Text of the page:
• If language shaped me, I think music definitely saved me. I know that sounds so cheesy but it’s true – I’ve been around music my entire life from both sides of the family. My mom’s father (grandfather) was a trumpet player, my mom was a singer, her twin plays the piano, her younger brother played guitar, my dad played the guitar…the list goes on. My mom, though, was the biggest influence on me – she always had music playing in the house and it was a lot of the ‘70s: Elton John, Rod Stewart, Bruce Springsteen, Bryan Adams…etc. I heard her singing all the time so I always sang along with her. She was an emotional listener too – she’d always say that certain songs reminded her of certain memories or emotions and play them accordingly – and I think she passed that onto me subconsciously. My passion around music really kicked off with the piano, when I was five. I’ve been playing piano ever since and took up the clarinet in grade school too. I then surrounded myself with anything and everything regarding music: concert band, jazz band, marching band, chorus, gospel, musicals, you name it. If it involved music, I did it. From 4th grade through college. It was the one thing that I could pour everything into. Even after college – even when I couldn’t play as much anymore, music gave me comfort. Whenever I was dealing with depression or wasn’t feeling well, my mom would send me songs to listen to. She’d say, “listen to music that makes you feel lighter. Always good music. Always surround yourself with it.” So, I associate so many life moments with music because of this practice – of surrounding myself with music all the time. I still send her songs, when I’m feeling a certain way or if I know she’s going through a hard time. It’s such a simple thing, but it means so much.

Hyuna Emily Park is wearing Everyday Mac Coat, Favorite Tee Shirt, Original Khakis, and Dockers® Vintage Denim Zip-Up Jacket.

  • Well, my legal given name is and has always been, Hyuna. On our drive to New Jersey from JFK after landing in the states for the first time, my aunt threw out the name “Emily” for me. She suggested the name “Jason” to my brother, whose legal name is Jae Seung, because it sounded alike. She felt that “Emily” was fresh at that time during the ‘90s. I agreed and never looked back. I was known as Emily throughout all my schooling and only answered to Hyuna at home, where my parents encouraged me to speak in Korean to preserve the language. Flash forward to this past January 2022, when my coworker was the first person to ever say, “why don’t I call you by your given name? It’s beautiful, it’s what your parents gave you, you should go by it if you are comfortable.” I had literally never thought about what my name meant until then – why was I Hyuna only at home with my parents? Was Emily a different person? Who was Emily at work? Is Hyuna able to be present at work too? I ultimately realized that the motivation behind my work is my family. I work to support them. I work to uplift them. I work to tell the stories of others who may be cut from the same cloth as me. I wanted my name to reflect all of that in my professional life and for people to recognize my Korean name, just as much as they recognize Emily. I wanted others to recognize the great work that I/we do and proudly put my given name on it. I’d been catering to make it easier for others my entire life and I wanted to reclaim my space, both personally and professionally.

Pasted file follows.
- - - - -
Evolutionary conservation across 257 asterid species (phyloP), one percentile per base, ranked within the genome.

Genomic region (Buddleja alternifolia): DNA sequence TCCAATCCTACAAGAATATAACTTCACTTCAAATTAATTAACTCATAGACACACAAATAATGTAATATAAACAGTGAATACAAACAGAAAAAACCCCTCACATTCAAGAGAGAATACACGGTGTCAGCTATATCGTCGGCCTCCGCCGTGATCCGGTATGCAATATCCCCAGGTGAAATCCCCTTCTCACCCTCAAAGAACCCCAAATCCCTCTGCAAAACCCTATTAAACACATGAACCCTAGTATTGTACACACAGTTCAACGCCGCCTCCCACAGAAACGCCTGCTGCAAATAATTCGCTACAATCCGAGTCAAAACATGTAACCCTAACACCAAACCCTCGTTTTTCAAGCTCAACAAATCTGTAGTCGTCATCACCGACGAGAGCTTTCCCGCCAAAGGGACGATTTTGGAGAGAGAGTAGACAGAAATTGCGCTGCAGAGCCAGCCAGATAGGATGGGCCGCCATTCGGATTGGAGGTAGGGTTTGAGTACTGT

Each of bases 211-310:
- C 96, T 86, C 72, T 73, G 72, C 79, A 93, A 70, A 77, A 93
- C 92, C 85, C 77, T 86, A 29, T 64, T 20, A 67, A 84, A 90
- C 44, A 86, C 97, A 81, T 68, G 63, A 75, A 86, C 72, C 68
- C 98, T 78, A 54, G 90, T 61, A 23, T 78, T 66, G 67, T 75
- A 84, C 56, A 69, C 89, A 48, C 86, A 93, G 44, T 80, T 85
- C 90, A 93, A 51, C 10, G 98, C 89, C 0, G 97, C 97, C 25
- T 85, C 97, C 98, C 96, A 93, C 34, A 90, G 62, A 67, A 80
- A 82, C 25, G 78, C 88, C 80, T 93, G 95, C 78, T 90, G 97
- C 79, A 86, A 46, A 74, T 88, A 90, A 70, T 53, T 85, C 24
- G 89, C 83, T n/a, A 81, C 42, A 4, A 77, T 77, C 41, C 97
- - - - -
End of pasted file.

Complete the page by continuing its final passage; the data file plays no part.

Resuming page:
• Obviously there has been and currently still is, a big spike in hate and violence towards the AAPI community. If anything, the cases keep going up and there has not been enough attention in the media to help fight against it. If you find yourself in a situation where someone is being violent towards the AAPI community – or any community for that matter – stand up in solidarity. Help out your fellow community as we are stronger in numbers. Try to diffuse any violent tension and protect those, especially the elderly, who may not be able to protect themselves as they’d like to. Oftentimes, the AAPI community feels unseen and unheard due to the myth of the “model minority” so it’s helpful for allies to stand together with us when possible. You also don’t need to be caught in a violent situation to be an ally. Educate yourself and learn about the different cultures within the AAPI community – and never assume anything! Ask questions and reach out (we don’t bite), listen to their stories and try to gain new perspectives for yourself.

  • I unfortunately was a victim of an attack on the subway last May and experienced firsthand the violent racism targeted towards the AAPI community. As a New Yorker, despite being hyper aware of the rampant attacks in the city, it can be difficult to think that such attacks can happen to you. It was one of the most terrifying yet eye-opening experiences I’d ever experienced and wouldn’t wish it upon anyone. It’s deeply uncomfortable and maddening to think that people like my parents have to think twice about leaving their house because they’re unsure if they’ll make it home safely. SafeWalks NYC is a small, AAPI led organization that sprung into action as a response to the recent attacks against the AAPI community in New York City. They began in Bushwick, Brooklyn last January and offer accompanied walks to and from home for those who feel unsafe walking in the streets. As attacks continue to increase, especially against AAPI women and other women of color, the organization is working to be an accessible option to all those who need it. As a small organization that was born out of the immediate need for safety in the community, SafeWalks NYC is growing quickly but still needs as many volunteers and support as possible – so I’m so grateful that Dockers will be making a donation to SafeWalks NYC in honor of AAPI Heritage Month.

In honor of AAPI Heritage Month, Dockers® will be making a donation to SafeWalks NYC.